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Common questions about research

OK to ask about clinical research logoWhat happens first?
If you decide you would like to participate in a study there will be plenty of opportunities to ask questions. You can ask the research team whose contact details you will be given. 

If your consultant or medical advisor suggests that you participate in a study they should be able to tell you about the study and answer some basic questions about it.

If you are happy to go forward, you may need to have to go through screening to check you match the criteria for the study. If you are screened and found suitable to participate you will have an informed consent meeting where you can ask questions. The researcher will check that you understand about the research and are happy to participate.

How long does research take? 
Some research can involve one meeting and questionnaire or it can be ongoing over several years. Many clinical trials involving drugs need to run for at least a few months to collect enough information. You will always be advised about the timescale of a study and the amount of visits. You will also be told whether they need to be in a clinical setting, such as a hospital, or at your home to help inform your decision to participate.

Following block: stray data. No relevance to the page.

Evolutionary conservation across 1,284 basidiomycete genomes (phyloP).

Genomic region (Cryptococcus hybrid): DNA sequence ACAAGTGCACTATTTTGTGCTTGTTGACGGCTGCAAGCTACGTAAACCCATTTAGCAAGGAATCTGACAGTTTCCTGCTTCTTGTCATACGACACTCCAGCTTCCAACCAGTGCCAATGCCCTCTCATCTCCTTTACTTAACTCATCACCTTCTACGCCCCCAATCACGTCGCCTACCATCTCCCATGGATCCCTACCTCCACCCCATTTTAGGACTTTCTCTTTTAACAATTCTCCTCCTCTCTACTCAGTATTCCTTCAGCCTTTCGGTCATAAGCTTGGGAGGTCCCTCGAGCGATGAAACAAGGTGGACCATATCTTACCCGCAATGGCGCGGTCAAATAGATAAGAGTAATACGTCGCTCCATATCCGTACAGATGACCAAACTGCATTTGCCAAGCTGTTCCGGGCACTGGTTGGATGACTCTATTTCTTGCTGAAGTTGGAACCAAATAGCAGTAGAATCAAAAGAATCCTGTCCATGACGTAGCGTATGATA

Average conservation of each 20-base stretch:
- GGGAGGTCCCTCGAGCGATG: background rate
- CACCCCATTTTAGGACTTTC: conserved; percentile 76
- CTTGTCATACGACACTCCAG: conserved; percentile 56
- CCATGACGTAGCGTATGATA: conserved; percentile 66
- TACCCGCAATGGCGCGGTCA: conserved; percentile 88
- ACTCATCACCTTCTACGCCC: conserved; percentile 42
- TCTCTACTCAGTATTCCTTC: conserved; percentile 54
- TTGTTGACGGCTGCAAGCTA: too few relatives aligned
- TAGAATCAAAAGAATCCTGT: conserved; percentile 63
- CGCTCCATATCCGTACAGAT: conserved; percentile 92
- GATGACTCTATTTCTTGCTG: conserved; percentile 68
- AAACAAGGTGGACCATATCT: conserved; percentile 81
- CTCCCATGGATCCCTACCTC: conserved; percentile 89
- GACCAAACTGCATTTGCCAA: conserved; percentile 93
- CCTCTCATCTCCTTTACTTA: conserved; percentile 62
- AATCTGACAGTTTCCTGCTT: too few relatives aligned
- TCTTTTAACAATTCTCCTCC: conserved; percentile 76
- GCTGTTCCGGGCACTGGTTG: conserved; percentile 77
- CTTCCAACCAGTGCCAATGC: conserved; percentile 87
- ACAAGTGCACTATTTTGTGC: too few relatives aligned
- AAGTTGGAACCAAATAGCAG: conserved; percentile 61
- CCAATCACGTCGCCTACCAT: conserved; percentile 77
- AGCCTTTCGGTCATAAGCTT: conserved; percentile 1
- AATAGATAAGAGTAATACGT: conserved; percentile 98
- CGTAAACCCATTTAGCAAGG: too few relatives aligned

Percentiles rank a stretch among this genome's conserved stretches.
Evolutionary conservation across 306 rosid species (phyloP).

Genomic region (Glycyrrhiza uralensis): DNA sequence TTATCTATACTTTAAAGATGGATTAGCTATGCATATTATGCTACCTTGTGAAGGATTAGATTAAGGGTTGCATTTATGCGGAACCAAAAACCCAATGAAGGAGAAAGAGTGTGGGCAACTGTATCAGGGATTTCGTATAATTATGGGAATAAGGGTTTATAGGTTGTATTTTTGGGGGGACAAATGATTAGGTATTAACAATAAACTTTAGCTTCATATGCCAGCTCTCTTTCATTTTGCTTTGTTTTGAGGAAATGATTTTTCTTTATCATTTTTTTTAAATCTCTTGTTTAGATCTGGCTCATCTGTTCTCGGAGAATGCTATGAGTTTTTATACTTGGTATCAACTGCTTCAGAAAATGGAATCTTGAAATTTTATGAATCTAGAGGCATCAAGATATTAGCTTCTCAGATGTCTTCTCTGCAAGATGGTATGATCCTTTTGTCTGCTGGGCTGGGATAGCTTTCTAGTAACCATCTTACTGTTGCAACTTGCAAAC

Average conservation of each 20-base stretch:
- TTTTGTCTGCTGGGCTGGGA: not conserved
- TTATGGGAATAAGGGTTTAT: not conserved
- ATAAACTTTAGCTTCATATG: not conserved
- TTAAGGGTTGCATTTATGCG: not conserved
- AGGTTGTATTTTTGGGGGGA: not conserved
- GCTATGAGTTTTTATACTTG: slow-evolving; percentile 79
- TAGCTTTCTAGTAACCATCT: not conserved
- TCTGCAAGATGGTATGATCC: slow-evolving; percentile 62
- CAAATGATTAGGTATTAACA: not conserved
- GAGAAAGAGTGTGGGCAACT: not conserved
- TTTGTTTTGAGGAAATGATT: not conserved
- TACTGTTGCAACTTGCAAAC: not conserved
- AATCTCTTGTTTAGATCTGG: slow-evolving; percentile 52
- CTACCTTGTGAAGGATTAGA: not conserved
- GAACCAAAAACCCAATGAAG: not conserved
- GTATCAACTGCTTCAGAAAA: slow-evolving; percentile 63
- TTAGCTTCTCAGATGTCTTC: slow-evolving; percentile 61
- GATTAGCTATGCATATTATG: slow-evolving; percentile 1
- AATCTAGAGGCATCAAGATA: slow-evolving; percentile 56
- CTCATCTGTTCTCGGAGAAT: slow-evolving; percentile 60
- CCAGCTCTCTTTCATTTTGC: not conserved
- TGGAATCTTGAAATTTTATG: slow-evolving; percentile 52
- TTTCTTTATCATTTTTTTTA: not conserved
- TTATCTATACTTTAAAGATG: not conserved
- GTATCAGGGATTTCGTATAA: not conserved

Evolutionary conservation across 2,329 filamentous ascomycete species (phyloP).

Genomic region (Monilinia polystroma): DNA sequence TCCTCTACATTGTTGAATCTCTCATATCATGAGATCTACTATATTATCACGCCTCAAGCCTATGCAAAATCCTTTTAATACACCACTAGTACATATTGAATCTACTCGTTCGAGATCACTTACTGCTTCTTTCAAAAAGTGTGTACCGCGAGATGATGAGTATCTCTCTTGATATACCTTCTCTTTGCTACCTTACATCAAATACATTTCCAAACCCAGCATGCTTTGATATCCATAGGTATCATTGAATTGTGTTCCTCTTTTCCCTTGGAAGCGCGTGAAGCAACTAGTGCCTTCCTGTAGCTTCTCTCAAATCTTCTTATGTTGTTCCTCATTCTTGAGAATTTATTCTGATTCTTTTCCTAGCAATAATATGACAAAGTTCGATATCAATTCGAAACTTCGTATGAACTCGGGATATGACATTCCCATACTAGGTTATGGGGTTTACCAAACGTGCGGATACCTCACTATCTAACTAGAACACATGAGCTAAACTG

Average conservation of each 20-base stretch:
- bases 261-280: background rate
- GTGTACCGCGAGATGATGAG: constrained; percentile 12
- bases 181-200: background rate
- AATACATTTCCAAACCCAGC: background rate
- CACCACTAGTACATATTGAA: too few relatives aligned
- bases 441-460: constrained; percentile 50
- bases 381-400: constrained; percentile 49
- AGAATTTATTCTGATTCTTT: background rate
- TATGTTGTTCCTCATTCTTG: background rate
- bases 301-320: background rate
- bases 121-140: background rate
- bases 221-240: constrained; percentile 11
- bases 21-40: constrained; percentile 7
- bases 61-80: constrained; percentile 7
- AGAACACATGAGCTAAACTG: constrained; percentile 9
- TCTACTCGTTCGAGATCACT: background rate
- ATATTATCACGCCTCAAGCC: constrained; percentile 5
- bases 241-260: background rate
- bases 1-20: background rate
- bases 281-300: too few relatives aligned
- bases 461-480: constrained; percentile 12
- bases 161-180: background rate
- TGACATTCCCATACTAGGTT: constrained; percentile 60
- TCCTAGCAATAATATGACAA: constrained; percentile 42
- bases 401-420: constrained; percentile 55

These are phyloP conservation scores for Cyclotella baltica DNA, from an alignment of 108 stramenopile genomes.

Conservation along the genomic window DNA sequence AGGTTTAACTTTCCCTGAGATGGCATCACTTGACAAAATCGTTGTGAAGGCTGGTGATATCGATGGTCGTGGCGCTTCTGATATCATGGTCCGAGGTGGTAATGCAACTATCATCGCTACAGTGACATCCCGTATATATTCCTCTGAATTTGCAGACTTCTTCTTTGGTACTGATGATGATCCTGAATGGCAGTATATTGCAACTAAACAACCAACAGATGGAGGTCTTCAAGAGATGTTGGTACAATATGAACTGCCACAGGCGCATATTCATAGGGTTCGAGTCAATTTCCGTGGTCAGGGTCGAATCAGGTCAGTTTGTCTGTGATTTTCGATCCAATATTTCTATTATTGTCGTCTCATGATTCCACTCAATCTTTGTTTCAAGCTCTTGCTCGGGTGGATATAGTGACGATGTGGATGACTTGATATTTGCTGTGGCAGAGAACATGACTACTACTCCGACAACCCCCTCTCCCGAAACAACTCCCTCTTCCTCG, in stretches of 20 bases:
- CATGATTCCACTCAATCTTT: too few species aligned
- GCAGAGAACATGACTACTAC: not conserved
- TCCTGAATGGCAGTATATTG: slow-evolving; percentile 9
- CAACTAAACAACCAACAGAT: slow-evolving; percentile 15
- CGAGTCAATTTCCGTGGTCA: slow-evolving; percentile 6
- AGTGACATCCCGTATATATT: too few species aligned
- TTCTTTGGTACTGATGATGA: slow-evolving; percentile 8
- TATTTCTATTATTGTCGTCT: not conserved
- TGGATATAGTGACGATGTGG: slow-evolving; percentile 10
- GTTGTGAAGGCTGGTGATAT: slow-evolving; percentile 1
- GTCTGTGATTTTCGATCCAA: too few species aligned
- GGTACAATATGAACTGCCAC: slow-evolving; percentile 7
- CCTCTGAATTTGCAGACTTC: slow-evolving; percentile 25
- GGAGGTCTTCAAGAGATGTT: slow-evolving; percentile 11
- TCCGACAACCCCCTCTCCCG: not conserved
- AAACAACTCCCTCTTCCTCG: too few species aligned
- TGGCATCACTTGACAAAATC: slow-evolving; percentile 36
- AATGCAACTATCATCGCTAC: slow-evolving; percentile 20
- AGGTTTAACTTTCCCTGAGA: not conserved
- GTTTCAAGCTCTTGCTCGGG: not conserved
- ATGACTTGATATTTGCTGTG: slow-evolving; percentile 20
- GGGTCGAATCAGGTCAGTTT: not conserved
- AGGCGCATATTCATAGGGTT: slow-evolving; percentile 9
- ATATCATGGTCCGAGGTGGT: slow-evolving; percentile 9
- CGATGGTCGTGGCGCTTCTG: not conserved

What happens to the information collected about me?
All your information is treated confidentially and we must adhere to the Data Protection Act, hospital information governance and the NHS Research Authority rules. For some studies data may be anonymised. If it is not, you will be told but it will only be accessible to the appropriate members of the research team working on the study. 

How safe is research?
By the time the Trust issues an approval for a study to be opened it has been checked and reviewed by appropriate national bodies. The National Institute for Health Research - Clinical Research Network promotes and processes studies.  

Where a study involves interventional treatment or medication it is also reviewed and approved by the NHS Health Research Authority. This ensures that the studies which we conduct adhere to the strict code of medical ethics and have a minimal risk to participants.  

Some studies do have risks but you are always informed about these and you will have extra medical care and support throughout the study. This may include opportunities for counselling and support or other clinical treatments. If you participate in a study and feel unhappy and do not want to continue you are perfectly within your rights to stop. Any other treatments you may need to access from the Trust will not be affected or withdrawn.

How do I know if the research was successful?
At the end of study we hope to share the findings with you. If the study has improved your recovery or healthcare it may be possible to continue with it.

Do you work with other organisations?
We work in partnership with Exeter University Mood Disorders Unit, Cardiff University, the Royal Devon and Exeter Hospital and pharmacy companies such as Eli Lilly, Roche and Merck.